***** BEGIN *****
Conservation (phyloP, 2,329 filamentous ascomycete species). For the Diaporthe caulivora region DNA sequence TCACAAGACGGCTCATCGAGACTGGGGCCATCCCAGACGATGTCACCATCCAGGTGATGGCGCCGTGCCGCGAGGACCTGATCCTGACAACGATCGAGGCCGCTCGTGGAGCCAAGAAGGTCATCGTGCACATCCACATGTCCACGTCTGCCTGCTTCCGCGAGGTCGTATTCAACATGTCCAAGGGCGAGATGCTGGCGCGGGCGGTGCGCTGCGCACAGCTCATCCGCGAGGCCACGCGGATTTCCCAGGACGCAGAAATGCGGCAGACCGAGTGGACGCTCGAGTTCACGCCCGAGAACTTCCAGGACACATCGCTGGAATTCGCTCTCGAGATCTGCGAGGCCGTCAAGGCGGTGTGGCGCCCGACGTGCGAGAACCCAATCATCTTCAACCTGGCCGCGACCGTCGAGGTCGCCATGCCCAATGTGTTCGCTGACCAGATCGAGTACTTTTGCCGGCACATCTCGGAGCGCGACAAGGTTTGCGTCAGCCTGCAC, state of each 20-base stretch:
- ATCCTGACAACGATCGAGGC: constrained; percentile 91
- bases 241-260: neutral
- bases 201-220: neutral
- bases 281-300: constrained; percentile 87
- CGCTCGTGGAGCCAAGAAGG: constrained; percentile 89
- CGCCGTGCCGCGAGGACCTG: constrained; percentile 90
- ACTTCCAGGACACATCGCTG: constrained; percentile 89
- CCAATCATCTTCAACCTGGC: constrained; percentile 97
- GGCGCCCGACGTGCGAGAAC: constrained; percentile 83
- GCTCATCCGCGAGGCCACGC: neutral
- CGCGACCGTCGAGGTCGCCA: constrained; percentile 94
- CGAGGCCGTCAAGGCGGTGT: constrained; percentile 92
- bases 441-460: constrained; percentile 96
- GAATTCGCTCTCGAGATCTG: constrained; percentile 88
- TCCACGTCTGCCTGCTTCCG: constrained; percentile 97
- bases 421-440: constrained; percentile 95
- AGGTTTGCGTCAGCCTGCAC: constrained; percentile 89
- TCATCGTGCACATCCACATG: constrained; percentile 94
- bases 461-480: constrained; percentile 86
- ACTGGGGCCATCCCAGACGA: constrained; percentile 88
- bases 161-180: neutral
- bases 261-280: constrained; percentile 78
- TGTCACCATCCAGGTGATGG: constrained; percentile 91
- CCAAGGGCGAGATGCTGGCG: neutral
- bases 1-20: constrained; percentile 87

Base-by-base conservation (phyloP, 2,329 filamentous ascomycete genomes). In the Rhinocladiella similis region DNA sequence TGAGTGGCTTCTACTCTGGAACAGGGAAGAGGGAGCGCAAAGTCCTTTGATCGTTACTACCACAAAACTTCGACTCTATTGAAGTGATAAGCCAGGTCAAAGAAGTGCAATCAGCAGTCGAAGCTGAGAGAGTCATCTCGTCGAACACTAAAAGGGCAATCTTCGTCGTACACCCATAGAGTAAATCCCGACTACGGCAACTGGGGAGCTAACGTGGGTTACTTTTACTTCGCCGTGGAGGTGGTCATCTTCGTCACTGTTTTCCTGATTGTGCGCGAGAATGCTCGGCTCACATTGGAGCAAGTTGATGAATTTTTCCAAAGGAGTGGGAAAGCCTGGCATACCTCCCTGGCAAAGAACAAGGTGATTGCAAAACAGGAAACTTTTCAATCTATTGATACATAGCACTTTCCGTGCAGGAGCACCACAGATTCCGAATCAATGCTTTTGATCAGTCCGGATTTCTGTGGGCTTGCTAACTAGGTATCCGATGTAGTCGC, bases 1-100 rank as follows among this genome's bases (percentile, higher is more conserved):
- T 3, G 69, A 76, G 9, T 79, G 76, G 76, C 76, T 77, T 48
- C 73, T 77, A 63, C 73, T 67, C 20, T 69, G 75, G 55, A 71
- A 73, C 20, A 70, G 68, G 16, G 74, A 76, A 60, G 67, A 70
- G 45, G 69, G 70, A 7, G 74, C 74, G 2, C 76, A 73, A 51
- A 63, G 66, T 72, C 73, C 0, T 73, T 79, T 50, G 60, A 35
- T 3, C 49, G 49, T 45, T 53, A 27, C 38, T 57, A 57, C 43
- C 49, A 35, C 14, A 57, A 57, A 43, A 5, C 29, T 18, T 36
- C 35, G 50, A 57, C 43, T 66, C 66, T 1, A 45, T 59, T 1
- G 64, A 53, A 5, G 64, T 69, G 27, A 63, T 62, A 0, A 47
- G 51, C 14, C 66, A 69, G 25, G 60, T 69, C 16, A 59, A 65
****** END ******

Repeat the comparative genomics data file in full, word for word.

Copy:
Conservation (phyloP, 2,329 filamentous ascomycete species). For the Diaporthe caulivora region DNA sequence TCACAAGACGGCTCATCGAGACTGGGGCCATCCCAGACGATGTCACCATCCAGGTGATGGCGCCGTGCCGCGAGGACCTGATCCTGACAACGATCGAGGCCGCTCGTGGAGCCAAGAAGGTCATCGTGCACATCCACATGTCCACGTCTGCCTGCTTCCGCGAGGTCGTATTCAACATGTCCAAGGGCGAGATGCTGGCGCGGGCGGTGCGCTGCGCACAGCTCATCCGCGAGGCCACGCGGATTTCCCAGGACGCAGAAATGCGGCAGACCGAGTGGACGCTCGAGTTCACGCCCGAGAACTTCCAGGACACATCGCTGGAATTCGCTCTCGAGATCTGCGAGGCCGTCAAGGCGGTGTGGCGCCCGACGTGCGAGAACCCAATCATCTTCAACCTGGCCGCGACCGTCGAGGTCGCCATGCCCAATGTGTTCGCTGACCAGATCGAGTACTTTTGCCGGCACATCTCGGAGCGCGACAAGGTTTGCGTCAGCCTGCAC, state of each 20-base stretch:
- ATCCTGACAACGATCGAGGC: constrained; percentile 91
- bases 241-260: neutral
- bases 201-220: neutral
- bases 281-300: constrained; percentile 87
- CGCTCGTGGAGCCAAGAAGG: constrained; percentile 89
- CGCCGTGCCGCGAGGACCTG: constrained; percentile 90
- ACTTCCAGGACACATCGCTG: constrained; percentile 89
- CCAATCATCTTCAACCTGGC: constrained; percentile 97
- GGCGCCCGACGTGCGAGAAC: constrained; percentile 83
- GCTCATCCGCGAGGCCACGC: neutral
- CGCGACCGTCGAGGTCGCCA: constrained; percentile 94
- CGAGGCCGTCAAGGCGGTGT: constrained; percentile 92
- bases 441-460: constrained; percentile 96
- GAATTCGCTCTCGAGATCTG: constrained; percentile 88
- TCCACGTCTGCCTGCTTCCG: constrained; percentile 97
- bases 421-440: constrained; percentile 95
- AGGTTTGCGTCAGCCTGCAC: constrained; percentile 89
- TCATCGTGCACATCCACATG: constrained; percentile 94
- bases 461-480: constrained; percentile 86
- ACTGGGGCCATCCCAGACGA: constrained; percentile 88
- bases 161-180: neutral
- bases 261-280: constrained; percentile 78
- TGTCACCATCCAGGTGATGG: constrained; percentile 91
- CCAAGGGCGAGATGCTGGCG: neutral
- bases 1-20: constrained; percentile 87

Base-by-base conservation (phyloP, 2,329 filamentous ascomycete genomes). In the Rhinocladiella similis region DNA sequence TGAGTGGCTTCTACTCTGGAACAGGGAAGAGGGAGCGCAAAGTCCTTTGATCGTTACTACCACAAAACTTCGACTCTATTGAAGTGATAAGCCAGGTCAAAGAAGTGCAATCAGCAGTCGAAGCTGAGAGAGTCATCTCGTCGAACACTAAAAGGGCAATCTTCGTCGTACACCCATAGAGTAAATCCCGACTACGGCAACTGGGGAGCTAACGTGGGTTACTTTTACTTCGCCGTGGAGGTGGTCATCTTCGTCACTGTTTTCCTGATTGTGCGCGAGAATGCTCGGCTCACATTGGAGCAAGTTGATGAATTTTTCCAAAGGAGTGGGAAAGCCTGGCATACCTCCCTGGCAAAGAACAAGGTGATTGCAAAACAGGAAACTTTTCAATCTATTGATACATAGCACTTTCCGTGCAGGAGCACCACAGATTCCGAATCAATGCTTTTGATCAGTCCGGATTTCTGTGGGCTTGCTAACTAGGTATCCGATGTAGTCGC, bases 1-100 rank as follows among this genome's bases (percentile, higher is more conserved):
- T 3, G 69, A 76, G 9, T 79, G 76, G 76, C 76, T 77, T 48
- C 73, T 77, A 63, C 73, T 67, C 20, T 69, G 75, G 55, A 71
- A 73, C 20, A 70, G 68, G 16, G 74, A 76, A 60, G 67, A 70
- G 45, G 69, G 70, A 7, G 74, C 74, G 2, C 76, A 73, A 51
- A 63, G 66, T 72, C 73, C 0, T 73, T 79, T 50, G 60, A 35
- T 3, C 49, G 49, T 45, T 53, A 27, C 38, T 57, A 57, C 43
- C 49, A 35, C 14, A 57, A 57, A 43, A 5, C 29, T 18, T 36
- C 35, G 50, A 57, C 43, T 66, C 66, T 1, A 45, T 59, T 1
- G 64, A 53, A 5, G 64, T 69, G 27, A 63, T 62, A 0, A 47
- G 51, C 14, C 66, A 69, G 25, G 60, T 69, C 16, A 59, A 65